Benchmarking with Google Analytics
Understanding the composition of your landscape depends on knowing what’s is common around you. In Google Analytics you can review a benchmarking report that lets you compare your traffic levels to those of other sites with similar traffic volumes in your industry.
In your account, navigate to Reports and choose Reports > Audience > Benchmarking. There you can choose from Channels, Location, Devices and Users Flow.
Changing the location, session range or benchmark sessions can help illuminate where you fit in among those in your space across various KPIs. Higher than average returning users in a particular place may signify that you’ve really struck a chord with users there. This can lead to a deeper investigation of what’s going right, so that knowledge can be applied elsewhere.
These types of insights provide a valuable understanding of what is standard, what qualifies as above average or when your performance is lagging behind.
Tip: It’s also useful to put a face on the competition aside from anonymous, general industry data. That’s a smart idea. But keep a diverse list, be sure to not focus too much on one competitor, no matter how strong. Have at least a few other viable competitors that you can use to broaden your context and better frame success.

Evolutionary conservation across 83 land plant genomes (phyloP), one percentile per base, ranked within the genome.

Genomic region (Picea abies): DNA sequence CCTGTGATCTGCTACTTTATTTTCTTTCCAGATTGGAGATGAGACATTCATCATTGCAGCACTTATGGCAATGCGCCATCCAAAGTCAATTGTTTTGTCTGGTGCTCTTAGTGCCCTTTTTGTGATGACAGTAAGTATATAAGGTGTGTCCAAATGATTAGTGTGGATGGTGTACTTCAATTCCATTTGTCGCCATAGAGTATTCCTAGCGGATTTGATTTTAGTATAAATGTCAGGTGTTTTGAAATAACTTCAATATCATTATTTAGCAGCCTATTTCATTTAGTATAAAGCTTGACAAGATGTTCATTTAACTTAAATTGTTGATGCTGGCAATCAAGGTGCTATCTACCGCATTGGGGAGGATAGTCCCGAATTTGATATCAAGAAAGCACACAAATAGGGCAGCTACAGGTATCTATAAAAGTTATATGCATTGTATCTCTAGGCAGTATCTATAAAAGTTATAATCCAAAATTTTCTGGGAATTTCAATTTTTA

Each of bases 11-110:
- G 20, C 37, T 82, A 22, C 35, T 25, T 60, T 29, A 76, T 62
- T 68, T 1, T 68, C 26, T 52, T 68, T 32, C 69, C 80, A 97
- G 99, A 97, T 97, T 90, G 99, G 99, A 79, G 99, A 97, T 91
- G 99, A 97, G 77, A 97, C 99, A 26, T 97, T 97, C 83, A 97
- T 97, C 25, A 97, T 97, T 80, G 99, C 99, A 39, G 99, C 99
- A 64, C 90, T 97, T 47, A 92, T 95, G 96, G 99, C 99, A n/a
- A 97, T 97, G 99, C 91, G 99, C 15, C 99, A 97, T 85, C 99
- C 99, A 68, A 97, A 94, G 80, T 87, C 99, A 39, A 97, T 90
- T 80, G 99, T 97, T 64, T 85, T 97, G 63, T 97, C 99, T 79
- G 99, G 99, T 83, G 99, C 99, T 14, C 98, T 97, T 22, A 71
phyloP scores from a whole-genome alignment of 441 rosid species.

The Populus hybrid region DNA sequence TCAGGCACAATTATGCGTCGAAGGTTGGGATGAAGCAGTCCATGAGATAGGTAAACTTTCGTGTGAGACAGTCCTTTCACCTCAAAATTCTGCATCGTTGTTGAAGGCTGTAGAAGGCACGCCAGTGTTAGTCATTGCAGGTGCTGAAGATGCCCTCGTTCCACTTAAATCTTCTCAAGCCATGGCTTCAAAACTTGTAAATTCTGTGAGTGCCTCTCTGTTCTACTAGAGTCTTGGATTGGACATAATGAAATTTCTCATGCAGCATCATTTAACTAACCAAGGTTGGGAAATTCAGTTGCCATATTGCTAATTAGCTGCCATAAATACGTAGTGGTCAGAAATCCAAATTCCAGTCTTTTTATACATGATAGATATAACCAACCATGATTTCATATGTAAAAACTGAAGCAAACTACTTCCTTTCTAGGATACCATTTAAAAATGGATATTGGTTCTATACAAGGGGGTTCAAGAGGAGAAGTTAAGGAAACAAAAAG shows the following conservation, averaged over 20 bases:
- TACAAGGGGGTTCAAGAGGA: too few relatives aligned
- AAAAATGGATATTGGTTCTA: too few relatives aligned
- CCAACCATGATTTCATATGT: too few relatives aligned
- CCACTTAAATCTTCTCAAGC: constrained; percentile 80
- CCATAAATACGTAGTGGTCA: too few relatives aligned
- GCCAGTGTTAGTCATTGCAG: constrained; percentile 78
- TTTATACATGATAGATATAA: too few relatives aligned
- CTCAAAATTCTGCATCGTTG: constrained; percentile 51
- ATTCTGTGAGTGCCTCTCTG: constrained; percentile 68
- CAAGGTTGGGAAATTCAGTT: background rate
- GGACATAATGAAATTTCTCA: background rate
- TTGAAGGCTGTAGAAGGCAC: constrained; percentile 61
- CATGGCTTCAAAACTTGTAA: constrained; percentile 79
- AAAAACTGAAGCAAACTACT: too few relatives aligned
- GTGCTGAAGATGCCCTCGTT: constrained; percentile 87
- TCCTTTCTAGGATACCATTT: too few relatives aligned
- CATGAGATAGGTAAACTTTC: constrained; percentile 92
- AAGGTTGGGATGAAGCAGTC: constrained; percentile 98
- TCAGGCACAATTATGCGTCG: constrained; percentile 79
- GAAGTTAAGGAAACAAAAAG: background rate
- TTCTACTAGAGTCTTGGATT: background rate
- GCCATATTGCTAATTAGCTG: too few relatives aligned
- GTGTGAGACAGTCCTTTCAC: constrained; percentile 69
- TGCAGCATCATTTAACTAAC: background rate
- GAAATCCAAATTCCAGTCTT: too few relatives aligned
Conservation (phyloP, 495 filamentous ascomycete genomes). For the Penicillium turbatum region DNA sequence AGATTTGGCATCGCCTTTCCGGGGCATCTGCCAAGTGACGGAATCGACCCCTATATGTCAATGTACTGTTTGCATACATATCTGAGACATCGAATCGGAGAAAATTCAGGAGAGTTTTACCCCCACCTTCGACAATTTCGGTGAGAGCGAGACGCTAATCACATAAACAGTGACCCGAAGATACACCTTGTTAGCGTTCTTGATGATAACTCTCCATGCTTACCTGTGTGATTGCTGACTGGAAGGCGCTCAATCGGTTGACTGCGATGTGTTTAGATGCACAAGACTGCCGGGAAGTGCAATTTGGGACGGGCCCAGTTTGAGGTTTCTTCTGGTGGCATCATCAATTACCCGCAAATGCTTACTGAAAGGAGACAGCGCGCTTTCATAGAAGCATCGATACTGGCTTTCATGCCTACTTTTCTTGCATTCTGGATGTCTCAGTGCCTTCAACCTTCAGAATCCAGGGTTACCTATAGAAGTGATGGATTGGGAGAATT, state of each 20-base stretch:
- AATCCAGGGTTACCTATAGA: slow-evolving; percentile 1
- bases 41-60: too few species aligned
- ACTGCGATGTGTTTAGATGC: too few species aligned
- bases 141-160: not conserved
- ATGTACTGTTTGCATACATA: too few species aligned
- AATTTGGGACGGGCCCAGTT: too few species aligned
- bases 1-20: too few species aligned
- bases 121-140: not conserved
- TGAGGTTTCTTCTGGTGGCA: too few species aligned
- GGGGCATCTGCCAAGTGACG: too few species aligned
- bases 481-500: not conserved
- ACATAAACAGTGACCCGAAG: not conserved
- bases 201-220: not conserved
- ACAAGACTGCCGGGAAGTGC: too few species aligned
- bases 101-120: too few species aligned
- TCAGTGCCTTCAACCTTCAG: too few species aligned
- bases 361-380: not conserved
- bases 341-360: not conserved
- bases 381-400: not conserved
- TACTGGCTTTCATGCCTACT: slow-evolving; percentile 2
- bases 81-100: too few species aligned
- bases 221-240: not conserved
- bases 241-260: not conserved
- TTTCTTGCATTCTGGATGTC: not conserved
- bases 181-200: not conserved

It gets you out of your own bubble
Getting out of your own’s organization’s bubble is important. For starters, no organization is immune to groupthink. The most self-aware of organizations might have better mechanisms to combat it, but they come with increased investment in those very mechanisms. And this is where marketing has this tense dual mandate. Be creative, but be efficient. Show vision, but above all, show ROI. And so out of necessity, we process. We workflow. And sometimes, we compromise. And these unique choices are our own, but they are a small sample size indeed. We sometimes have no idea how our competitors would tackle the same challenges, critical to mundane.
Marketers by and large have a very little luxury to play Edison – succeeding through failure. We get a very small failure budget and we are miserly in expending it. If you want to grow your data set, you have to get out of your own bubble. If you want to avoid groupthink, you have to get out of your own bubble. And if you want to learn from failure without enduring failure, you have to get out of your own bubble. Competitive research can show you different takes on the newest of problems and it can reveal strange new doors and possibilities in the most familiar.
Tip: Foster a competitive intelligence culture in your organization, at least within marketing. And this doesn’t have to be just more dry meetings to get lost in the calendar. Provide some resources and set up a minimal structure, but try to make it fun. A contest leaderboard, a “tip” line Slack channel, a periodic competitor roast or effigy: all are creative ways to get multiple people engaged and keeping an eye on the competition.
It saves time and money on other research